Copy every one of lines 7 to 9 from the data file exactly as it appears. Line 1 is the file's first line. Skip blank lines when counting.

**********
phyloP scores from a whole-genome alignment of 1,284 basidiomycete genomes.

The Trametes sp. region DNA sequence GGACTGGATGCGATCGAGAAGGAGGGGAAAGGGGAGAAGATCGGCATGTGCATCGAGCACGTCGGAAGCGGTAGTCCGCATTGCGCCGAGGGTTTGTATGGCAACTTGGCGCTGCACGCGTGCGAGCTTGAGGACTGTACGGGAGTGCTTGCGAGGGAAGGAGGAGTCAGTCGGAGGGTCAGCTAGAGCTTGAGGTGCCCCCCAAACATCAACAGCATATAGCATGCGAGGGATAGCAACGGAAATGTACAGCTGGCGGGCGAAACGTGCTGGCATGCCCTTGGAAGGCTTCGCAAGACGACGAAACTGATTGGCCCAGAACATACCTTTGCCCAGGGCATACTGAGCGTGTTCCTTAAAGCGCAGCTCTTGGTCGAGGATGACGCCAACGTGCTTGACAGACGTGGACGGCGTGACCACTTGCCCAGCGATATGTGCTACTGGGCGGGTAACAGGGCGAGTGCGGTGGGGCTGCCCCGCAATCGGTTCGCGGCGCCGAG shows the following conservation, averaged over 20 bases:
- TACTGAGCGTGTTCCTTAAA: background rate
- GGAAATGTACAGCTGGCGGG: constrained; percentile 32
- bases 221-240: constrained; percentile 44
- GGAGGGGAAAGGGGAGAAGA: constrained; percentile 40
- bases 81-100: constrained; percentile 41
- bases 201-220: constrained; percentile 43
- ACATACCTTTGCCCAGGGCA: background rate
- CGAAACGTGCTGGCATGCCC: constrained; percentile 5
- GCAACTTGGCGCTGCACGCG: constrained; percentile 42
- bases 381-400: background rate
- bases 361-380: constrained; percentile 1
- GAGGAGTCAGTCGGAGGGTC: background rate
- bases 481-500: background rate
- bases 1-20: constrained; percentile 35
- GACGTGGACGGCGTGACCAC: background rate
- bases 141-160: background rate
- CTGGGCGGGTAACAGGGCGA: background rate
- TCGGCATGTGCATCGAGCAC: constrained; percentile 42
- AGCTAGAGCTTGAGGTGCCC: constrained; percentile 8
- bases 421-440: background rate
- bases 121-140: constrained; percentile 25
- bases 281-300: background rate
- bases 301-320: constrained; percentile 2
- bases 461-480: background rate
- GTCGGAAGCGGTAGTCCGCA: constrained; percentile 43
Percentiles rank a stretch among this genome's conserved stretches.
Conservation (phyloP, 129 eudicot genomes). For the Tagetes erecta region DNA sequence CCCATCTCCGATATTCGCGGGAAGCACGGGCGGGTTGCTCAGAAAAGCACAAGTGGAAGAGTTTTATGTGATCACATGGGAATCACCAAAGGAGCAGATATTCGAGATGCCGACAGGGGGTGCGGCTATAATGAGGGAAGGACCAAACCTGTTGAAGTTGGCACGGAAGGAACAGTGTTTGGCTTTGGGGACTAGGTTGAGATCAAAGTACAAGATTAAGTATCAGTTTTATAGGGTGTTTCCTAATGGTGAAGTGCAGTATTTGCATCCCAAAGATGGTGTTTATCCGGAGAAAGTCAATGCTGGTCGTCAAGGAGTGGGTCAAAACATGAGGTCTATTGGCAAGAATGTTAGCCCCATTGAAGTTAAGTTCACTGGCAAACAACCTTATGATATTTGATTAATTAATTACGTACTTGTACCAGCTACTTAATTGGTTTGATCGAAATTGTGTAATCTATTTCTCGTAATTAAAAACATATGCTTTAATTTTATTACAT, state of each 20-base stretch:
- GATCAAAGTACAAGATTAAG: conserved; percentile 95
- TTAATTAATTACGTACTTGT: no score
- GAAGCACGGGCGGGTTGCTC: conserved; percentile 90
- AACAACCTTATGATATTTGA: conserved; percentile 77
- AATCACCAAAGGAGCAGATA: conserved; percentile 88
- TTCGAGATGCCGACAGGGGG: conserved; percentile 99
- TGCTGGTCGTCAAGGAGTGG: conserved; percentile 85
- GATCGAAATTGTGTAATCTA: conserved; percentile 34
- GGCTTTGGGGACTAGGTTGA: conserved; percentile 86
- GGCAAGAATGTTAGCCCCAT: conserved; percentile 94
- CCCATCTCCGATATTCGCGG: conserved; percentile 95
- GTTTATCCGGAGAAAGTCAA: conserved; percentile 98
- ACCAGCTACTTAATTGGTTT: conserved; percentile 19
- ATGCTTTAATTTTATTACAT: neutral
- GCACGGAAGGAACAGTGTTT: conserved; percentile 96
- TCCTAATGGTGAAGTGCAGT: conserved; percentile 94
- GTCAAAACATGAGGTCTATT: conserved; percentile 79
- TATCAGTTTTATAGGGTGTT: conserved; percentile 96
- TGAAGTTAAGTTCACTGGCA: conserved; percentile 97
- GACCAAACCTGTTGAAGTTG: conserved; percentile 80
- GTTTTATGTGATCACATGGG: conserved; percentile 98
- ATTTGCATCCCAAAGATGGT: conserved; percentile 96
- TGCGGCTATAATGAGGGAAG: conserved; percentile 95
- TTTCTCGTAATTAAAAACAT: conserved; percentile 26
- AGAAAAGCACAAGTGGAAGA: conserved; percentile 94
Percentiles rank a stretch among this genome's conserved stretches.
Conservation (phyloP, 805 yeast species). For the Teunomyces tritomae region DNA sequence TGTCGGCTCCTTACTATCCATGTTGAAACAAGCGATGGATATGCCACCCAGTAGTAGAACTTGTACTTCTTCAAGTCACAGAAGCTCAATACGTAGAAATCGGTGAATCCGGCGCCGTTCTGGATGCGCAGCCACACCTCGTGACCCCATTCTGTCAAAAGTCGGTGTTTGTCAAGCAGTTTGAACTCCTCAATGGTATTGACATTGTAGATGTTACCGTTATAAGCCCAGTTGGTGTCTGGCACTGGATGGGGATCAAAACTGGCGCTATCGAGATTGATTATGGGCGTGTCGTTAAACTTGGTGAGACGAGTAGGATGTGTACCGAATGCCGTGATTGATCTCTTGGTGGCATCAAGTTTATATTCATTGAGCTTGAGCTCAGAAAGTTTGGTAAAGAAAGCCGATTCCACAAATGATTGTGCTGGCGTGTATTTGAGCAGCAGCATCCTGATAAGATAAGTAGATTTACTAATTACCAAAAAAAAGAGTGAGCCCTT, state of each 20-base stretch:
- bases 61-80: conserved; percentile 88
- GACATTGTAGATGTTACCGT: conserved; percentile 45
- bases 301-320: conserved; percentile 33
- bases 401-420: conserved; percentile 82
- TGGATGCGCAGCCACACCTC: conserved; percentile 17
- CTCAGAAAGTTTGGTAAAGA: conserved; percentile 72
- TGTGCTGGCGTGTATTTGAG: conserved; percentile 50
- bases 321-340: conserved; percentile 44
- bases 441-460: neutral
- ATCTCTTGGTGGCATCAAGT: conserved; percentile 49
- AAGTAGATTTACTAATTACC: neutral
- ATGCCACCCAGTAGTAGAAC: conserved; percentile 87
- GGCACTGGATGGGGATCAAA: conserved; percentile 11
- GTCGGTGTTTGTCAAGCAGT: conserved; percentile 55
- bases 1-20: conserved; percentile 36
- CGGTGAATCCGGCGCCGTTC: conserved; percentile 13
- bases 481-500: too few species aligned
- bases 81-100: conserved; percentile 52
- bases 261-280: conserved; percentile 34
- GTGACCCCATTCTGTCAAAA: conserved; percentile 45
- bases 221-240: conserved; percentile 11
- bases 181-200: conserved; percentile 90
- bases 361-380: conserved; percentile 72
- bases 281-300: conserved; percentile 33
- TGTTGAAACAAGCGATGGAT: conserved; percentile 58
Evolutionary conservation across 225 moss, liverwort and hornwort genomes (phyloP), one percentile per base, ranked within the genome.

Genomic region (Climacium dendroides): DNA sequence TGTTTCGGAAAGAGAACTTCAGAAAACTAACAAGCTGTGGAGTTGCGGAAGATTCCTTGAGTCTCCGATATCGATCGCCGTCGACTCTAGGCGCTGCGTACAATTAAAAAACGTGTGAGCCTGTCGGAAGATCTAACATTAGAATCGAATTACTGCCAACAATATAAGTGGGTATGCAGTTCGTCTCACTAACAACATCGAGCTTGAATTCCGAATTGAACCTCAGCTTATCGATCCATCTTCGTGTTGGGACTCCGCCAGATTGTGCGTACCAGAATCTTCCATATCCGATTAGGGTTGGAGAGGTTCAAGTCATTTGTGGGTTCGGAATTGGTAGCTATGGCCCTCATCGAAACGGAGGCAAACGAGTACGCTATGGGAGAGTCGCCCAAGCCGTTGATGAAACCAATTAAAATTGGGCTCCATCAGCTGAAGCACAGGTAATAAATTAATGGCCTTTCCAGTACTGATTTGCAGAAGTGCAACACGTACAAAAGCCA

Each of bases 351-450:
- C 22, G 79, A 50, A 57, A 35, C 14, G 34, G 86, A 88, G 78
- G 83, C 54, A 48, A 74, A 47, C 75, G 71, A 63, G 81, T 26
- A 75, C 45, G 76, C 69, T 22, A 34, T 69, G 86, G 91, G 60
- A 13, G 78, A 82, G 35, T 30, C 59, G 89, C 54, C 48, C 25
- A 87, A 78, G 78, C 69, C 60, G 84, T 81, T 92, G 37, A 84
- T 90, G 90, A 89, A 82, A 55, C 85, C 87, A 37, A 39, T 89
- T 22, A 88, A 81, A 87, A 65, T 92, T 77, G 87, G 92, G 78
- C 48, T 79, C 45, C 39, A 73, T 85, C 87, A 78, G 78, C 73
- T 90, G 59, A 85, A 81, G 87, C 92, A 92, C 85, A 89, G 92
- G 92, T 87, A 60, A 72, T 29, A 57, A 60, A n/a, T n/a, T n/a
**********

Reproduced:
- bases 81-100: constrained; percentile 41
- bases 201-220: constrained; percentile 43
- ACATACCTTTGCCCAGGGCA: background rate